While Inalum now has a mandate to emerge as a regional player, one key concern among sector stakeholders is continuity of leadership. “The idea of combining the mining or energy SOEs under one holding company has some potential benefits, particularly in terms of driving synergies or joint large-scale investments,” Sacha Winzenried, lead adviser of energy, utilities and resources at PwC Indonesia, told OBG. “However, there is an issue with frequent changes in the management of SOEs, which makes it difficult for long-term strategies to be applied consistently.”
In the private sector, foreign producers have typically led the way in hard-rock mining, while local companies dominate the coal sector. A number of local mining firms have sought to expand revenue streams at home and abroad in recent years, including Adaro Energy, Indonesia’s second-largest coal miner by volume. The company took control of coking coal assets from Australia’s BHP in Indonesia in 2016, and purchased another coking coal mine in Queensland, Australia from multinational firm Rio Tinto in 2018 as part of its diversification away from thermal coal.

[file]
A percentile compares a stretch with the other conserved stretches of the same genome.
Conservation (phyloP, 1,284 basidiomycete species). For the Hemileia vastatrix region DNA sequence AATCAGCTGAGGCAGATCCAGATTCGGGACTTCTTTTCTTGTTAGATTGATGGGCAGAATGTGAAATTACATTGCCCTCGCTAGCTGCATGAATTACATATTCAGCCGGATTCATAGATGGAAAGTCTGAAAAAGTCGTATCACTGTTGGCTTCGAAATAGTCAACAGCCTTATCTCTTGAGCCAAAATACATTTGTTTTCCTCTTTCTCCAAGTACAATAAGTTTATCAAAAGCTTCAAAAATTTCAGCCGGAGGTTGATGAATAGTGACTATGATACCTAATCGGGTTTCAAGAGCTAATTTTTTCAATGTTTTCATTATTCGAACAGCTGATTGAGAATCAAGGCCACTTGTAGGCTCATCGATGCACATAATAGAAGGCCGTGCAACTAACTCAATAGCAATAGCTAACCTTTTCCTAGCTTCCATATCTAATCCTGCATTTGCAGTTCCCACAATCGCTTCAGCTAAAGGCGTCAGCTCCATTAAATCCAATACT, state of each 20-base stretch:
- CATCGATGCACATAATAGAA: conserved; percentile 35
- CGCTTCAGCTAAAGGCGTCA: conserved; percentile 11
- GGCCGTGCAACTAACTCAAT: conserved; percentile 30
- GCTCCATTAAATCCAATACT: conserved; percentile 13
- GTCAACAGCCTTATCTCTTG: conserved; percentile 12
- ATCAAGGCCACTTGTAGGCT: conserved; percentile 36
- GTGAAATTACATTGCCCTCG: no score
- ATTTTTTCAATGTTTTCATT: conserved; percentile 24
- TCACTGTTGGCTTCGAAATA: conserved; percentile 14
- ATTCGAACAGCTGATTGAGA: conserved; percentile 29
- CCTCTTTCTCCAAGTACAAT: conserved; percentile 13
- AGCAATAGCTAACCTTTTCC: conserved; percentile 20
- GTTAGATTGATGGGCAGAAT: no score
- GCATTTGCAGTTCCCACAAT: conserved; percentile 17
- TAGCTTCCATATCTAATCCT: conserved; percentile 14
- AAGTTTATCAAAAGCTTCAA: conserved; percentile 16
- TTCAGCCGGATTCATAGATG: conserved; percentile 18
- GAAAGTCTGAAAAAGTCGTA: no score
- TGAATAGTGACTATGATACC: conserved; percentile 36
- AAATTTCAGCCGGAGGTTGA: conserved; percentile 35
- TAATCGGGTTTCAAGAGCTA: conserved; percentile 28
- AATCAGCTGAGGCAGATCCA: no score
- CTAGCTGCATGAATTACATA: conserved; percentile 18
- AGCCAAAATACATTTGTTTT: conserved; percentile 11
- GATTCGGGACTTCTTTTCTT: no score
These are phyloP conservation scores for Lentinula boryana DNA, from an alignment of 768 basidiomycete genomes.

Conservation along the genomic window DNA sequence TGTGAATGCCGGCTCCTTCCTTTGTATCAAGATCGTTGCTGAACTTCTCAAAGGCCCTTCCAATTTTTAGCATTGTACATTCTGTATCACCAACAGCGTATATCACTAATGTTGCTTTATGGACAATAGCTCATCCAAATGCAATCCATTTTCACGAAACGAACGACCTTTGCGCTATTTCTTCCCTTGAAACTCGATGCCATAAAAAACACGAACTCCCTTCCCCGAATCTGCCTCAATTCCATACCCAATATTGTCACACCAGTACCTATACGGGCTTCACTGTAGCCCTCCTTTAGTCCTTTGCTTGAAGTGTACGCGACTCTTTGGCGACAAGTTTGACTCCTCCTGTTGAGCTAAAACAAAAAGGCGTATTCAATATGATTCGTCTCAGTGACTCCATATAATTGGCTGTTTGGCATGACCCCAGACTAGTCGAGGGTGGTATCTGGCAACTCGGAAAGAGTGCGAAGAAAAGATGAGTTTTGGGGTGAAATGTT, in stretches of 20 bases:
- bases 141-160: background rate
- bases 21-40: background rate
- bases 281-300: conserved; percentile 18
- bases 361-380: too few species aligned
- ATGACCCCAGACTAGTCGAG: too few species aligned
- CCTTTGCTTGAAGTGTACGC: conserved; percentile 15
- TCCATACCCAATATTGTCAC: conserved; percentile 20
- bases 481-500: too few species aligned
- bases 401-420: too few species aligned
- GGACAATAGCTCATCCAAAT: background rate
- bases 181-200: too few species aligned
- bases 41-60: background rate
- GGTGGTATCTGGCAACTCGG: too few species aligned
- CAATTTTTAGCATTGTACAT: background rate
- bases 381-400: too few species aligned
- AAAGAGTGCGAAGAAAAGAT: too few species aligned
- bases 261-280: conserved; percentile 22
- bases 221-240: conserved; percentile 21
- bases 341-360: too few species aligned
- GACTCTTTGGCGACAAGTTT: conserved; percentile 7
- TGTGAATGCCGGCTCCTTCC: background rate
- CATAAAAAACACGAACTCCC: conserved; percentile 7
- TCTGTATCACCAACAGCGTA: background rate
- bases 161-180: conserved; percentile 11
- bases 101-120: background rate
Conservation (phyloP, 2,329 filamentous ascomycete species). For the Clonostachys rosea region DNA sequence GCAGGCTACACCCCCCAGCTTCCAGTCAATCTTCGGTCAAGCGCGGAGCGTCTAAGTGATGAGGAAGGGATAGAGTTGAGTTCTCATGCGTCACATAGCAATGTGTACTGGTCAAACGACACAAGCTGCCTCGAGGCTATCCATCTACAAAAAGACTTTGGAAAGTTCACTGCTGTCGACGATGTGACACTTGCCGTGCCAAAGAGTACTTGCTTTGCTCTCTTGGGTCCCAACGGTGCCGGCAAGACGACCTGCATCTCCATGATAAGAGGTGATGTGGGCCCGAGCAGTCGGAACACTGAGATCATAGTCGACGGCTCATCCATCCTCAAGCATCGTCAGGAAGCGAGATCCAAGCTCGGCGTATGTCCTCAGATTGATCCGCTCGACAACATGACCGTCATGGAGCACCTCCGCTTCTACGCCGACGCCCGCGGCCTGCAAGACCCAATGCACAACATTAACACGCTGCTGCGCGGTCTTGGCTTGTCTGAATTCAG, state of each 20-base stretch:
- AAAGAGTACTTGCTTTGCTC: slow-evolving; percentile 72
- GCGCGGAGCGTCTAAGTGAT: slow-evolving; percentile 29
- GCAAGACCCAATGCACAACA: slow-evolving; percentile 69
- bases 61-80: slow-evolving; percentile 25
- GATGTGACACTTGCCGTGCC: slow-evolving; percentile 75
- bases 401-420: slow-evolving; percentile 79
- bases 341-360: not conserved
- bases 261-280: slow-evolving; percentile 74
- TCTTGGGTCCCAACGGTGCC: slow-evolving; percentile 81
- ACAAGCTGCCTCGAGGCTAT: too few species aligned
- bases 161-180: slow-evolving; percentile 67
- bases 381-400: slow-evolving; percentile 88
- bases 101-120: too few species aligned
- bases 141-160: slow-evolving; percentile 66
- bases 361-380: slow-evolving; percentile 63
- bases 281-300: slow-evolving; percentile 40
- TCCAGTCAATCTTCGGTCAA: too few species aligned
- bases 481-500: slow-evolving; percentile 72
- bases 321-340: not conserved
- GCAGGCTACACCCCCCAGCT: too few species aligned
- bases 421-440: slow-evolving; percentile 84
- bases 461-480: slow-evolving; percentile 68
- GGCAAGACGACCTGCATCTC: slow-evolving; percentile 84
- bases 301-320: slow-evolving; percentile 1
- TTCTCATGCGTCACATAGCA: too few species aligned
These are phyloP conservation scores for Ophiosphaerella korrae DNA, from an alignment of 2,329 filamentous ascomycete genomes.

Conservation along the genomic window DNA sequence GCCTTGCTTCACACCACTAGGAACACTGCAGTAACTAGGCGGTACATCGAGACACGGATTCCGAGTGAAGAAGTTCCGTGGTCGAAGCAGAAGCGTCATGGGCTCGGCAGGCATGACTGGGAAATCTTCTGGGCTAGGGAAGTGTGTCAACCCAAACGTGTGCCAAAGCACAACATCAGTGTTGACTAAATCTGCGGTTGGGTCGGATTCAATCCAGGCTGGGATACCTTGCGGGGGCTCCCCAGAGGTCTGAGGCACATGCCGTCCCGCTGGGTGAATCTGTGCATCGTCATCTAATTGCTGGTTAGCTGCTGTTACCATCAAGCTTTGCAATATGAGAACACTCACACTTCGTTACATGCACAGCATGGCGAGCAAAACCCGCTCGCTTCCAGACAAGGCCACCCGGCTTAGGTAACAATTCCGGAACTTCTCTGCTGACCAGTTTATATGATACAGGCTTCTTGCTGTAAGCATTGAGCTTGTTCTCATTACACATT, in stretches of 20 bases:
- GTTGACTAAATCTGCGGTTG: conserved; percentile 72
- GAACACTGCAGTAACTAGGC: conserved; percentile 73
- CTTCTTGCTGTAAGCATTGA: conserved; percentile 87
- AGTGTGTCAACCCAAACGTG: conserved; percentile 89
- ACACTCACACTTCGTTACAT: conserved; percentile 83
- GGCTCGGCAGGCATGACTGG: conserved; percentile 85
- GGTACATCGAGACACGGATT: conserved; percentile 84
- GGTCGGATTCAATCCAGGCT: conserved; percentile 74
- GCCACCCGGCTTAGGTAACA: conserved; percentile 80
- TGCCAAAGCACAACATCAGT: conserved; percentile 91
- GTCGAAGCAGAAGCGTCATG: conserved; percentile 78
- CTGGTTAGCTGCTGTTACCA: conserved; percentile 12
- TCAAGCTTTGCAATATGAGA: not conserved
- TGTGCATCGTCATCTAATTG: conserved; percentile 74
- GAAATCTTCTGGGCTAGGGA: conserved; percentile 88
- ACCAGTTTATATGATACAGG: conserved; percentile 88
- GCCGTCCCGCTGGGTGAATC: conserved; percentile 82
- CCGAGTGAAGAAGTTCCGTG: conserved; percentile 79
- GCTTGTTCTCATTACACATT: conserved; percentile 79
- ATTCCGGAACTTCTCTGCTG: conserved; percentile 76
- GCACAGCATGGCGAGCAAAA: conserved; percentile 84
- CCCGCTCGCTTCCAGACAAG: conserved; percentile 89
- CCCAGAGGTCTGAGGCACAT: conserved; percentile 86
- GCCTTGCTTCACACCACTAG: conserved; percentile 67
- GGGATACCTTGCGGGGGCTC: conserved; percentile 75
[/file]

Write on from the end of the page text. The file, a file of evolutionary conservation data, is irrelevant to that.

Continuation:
In terms of coal production, the most recent fullyear figures from the MEMR show output of 557.8m tonnes in 2018, exceeding the ministry’s target of 507m tonnes. Prior to this, between 2013 and 2017 production had plateaued at around 460m tonnes. Coal mining companies must fulfil a domestic market obligation, and this was increased from 97m tonnes to 115m tonnes in 2018. For 2020 the proportion reserved for the domestic market is 25% of production, with the MEMR-set price at $70 per tonne. Exports in 2018 reached 356.4m tonnes, which represented an increase of 19.7% from 297.7m in 2017. Reserves as of December 2019 totalled 39.89bn tonnes, with 42% of this figure located in East Kalimantan and 25% in South Sumatra.